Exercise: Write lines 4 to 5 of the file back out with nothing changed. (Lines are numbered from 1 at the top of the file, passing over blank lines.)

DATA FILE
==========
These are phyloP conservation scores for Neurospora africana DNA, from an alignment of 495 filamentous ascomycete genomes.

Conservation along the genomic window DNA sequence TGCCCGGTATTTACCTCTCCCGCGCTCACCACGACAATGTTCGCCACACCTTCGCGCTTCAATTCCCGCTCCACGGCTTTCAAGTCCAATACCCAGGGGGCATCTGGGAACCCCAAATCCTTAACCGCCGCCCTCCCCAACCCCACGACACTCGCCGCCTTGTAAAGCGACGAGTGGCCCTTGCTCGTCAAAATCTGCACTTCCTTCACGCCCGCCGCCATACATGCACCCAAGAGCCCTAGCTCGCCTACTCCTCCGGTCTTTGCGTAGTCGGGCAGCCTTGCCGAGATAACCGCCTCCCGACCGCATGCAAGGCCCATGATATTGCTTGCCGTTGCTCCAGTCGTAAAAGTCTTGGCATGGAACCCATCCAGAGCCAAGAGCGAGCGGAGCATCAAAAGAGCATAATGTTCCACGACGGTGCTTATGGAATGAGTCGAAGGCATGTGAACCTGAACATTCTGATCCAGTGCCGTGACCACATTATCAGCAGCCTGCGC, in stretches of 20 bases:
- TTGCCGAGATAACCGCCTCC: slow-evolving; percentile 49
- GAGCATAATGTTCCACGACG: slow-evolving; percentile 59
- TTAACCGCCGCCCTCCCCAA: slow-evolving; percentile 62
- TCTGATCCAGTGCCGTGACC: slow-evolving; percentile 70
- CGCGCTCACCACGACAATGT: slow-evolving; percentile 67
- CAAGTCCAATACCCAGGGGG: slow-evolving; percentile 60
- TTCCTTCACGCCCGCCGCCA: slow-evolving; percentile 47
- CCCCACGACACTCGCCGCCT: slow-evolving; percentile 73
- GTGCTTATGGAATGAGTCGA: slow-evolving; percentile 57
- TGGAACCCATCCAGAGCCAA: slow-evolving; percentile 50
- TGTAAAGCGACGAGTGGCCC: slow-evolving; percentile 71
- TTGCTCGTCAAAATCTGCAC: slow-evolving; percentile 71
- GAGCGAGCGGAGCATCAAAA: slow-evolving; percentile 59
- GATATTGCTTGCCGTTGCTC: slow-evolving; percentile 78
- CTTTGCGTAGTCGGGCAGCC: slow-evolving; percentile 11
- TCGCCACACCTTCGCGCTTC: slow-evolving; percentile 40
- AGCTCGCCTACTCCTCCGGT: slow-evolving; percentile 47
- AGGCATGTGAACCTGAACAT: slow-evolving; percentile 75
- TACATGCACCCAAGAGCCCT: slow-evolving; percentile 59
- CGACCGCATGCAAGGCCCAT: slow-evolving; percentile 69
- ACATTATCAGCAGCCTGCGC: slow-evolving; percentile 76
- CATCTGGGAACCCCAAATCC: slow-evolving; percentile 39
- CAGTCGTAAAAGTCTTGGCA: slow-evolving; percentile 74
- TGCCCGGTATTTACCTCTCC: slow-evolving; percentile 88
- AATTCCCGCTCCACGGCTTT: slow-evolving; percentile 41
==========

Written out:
- GAGCATAATGTTCCACGACG: slow-evolving; percentile 59
- TTAACCGCCGCCCTCCCCAA: slow-evolving; percentile 62